This project was one of my "I want to try something different" pieces. I attempt projects like this every so often, and honestly, they don't usually turn out too well. For some reason I get bored with a a plain, one color painted piece and just want to try something else design or color-wise. Here's a before with two other awesome mid century nightstands I have yet to get around to making over.

After church one Sunday I did my weekly stop at Goodwill to glance over the furniture and a few other sections. This piece was sitting there and relatively inexpensive, so I was willing to buy it in order to try something different on it. I didn't realize it until I got it home, but it had been painted orange and then stained over with a gel type stain. The paint job was not done well and while the table is sturdy, it has some dings and scratches. 

I sanded the top with my electric sander, then lightly scuff sanded the rest of the piece. I was a bit worried about what the stain would do so I did give it a coat with some spray Shellac to prevent bleed through. Once the Shellac coat dried I lightly sanded again and wiped the piece down with TSP substitute to prepare it for paint. 

For the color I used General Finishes Evening Plum. I've had this color for a while and just haven't used it yet, but it's a really pretty magenta color. I used 3 coats on the while piece. Once those 3 coats had dried for a while I measure and taped off the bottom portion of the legs and mixed up a silver color using some Martha Stewart metallic paints I had. Putting the metallic paint over the magenta color would mean lots of coats in order to get the right coverage, so I first used a coat of a medium grey color that was a similar tone to the metallic silver paint I mixed. After the one coat of grey, I used 3 thin coat of silver paint and applied it with a foam brush. I applied one good coat of General Finishes HP topcoat in Flat to only the top of the piece (the part that will likely get the most wear) and then applied clear wax everywhere else.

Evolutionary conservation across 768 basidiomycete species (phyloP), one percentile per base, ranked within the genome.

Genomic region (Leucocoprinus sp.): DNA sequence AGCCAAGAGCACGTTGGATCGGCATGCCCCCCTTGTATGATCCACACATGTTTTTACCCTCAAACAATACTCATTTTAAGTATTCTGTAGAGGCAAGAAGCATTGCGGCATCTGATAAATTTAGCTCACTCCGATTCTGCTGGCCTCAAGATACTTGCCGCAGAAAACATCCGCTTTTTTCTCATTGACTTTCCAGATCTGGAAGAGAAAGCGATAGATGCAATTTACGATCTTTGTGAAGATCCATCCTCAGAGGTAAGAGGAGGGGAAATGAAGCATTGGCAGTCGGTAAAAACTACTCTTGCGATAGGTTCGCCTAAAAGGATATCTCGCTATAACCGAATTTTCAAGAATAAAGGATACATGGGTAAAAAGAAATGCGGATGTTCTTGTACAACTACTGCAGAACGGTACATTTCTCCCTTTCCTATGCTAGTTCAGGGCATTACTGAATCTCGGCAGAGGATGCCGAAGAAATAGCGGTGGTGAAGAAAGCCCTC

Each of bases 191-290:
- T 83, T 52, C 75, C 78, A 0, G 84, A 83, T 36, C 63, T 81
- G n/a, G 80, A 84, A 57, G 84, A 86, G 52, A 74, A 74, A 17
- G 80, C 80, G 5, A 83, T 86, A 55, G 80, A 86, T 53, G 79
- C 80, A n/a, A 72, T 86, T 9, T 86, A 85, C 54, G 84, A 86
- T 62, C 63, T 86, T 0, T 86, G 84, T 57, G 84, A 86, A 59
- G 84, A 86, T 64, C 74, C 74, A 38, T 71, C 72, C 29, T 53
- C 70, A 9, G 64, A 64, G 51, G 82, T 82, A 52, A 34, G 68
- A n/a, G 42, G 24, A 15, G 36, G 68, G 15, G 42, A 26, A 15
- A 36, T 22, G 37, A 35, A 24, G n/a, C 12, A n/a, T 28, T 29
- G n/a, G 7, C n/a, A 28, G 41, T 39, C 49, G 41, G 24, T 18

Wednesday, October 29, 2014

Antique Buffet Painted with CCP in 'Elegance'

I picked this buffet up on the way home from school last week and was somehow able to fit it in my little car. I immediately knew I wanted to paint it with Country Chic Paint in the color Elegance. It's this gorgeous light blue with the tiniest green-grey undertones. Just a really soft, pretty color. 

I filled any holes and dings, sanded the piece first, cleaned it, and wiped it down before painting. I applied one coat of the paint and noticed some slight discoloration. The previous finish had been worn, plus I sanded, so it was bleeding through. It wasn't too bad, but I wanted to address the problem and seal out the discoloration from coming through any more layers of the paint. I used a foam brush and applied Zinsser Shellac to the piece. Some areas looked bad (and bleed through looks worse when you start to seal it) so I did a second coat to spot treat those areas and be sure nothing would keep bleeding through. If I had sealed the piece before I began painting I would have only needed 2 coats, but I ended up applying 3 coats of the paint. Once the piece had dried for 24 hours I sealed it with clear wax. I then added some blue and off white hardware to finish off the look.